This preview shows pages 1–2. Sign up to view the full content.
This preview has intentionally blurred sections. Sign up to view the full version.View Full Document
Unformatted text preview: Psychology and Economics Problem Set 2 Professor Botond Koszegi Due March 8, 2007 1. Many families with low incomes qualify for the Earned Income Tax Credit (EITC). The EITC is essentially a work subsidy: for any $1 the family makes working, the government adds some prespecified amount depending on the number of children, other income, and so on. Many families eligible for EITC get a substantial payment from the govern- ment; for example, a payment of $2,000 on a family income of $15,000 is not atypical. Two facts about how EITC is paid out are interesting to note. First, families can receive EITC either in smaller installments added to the household heads paycheck each month, or as a big lump sum in the form of a tax refund the next year. Most families choose the latter option. Second, once families get their paperwork to file taxes, most rush to a tax preparer such as H&R Block in an effort to get the EITC refund as early as possible. If they file for taxes normally, they get the refund in a few weeks. H&R Block offers a very expensive re- fund anticipation loan so that families can get the refund even earlier, in a day or two. The implied interest rate is often well over 100%. Nevertheless, many families take the refund anticipation loan. (a) Argue that these facts are inconsistent with dynamically consis- tent decisionmaking (exponential discounting). (b) Provide an explanation for these facts using hyperbolic discount- ing....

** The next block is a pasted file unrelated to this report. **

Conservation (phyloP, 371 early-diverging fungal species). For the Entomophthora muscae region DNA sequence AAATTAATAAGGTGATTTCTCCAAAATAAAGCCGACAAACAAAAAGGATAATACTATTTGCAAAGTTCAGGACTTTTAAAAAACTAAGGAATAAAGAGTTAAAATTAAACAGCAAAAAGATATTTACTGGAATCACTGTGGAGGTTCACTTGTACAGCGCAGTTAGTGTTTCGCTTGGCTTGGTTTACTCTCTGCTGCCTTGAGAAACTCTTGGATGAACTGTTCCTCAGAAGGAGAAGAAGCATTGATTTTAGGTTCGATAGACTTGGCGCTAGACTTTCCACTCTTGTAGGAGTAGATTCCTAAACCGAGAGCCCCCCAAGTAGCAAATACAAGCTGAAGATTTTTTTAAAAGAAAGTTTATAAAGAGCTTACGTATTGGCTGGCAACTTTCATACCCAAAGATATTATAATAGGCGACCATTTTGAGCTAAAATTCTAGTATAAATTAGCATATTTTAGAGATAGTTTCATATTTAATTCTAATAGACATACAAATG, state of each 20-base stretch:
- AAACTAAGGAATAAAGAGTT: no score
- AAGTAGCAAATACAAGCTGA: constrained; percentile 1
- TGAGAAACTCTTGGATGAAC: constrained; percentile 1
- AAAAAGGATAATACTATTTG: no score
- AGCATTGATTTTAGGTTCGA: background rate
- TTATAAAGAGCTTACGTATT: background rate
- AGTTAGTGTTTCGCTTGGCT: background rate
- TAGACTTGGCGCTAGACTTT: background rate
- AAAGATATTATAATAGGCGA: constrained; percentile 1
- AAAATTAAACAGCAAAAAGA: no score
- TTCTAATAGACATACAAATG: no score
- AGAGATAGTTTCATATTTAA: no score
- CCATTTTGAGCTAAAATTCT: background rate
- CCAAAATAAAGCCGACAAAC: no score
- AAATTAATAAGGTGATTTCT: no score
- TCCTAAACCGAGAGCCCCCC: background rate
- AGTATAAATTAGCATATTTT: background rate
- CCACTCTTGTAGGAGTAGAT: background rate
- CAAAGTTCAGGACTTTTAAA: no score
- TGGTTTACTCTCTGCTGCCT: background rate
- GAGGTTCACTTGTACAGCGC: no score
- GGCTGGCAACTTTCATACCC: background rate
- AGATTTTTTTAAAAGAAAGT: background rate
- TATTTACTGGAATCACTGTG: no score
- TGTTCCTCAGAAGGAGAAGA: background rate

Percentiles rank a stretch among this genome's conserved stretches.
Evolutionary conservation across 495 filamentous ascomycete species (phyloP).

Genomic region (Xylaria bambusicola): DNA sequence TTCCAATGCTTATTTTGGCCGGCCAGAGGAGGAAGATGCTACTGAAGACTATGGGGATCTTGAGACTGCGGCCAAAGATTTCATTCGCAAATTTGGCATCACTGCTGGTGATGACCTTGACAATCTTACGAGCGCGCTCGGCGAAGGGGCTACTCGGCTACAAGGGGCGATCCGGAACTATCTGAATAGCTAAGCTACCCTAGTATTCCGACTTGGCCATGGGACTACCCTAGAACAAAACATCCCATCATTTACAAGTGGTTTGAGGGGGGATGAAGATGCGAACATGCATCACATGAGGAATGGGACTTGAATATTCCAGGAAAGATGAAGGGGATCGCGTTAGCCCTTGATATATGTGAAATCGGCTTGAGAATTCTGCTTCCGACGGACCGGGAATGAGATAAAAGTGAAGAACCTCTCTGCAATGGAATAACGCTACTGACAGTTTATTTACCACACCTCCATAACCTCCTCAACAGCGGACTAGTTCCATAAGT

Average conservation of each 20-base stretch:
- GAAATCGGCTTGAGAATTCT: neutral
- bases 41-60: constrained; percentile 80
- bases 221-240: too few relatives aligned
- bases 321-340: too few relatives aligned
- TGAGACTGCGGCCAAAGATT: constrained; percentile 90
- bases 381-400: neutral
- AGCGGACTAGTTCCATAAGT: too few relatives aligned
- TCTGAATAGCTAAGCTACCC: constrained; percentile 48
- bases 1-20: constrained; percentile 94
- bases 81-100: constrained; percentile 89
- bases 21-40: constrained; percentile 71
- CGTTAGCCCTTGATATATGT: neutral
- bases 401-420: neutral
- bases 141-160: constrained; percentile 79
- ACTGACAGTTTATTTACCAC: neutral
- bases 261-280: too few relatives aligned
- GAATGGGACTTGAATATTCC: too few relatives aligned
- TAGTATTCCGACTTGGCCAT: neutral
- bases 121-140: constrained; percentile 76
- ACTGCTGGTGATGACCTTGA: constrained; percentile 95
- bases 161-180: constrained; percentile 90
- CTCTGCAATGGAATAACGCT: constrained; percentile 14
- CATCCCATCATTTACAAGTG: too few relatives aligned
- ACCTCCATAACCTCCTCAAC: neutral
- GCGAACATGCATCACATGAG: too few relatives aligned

View Full Document
- Spring '08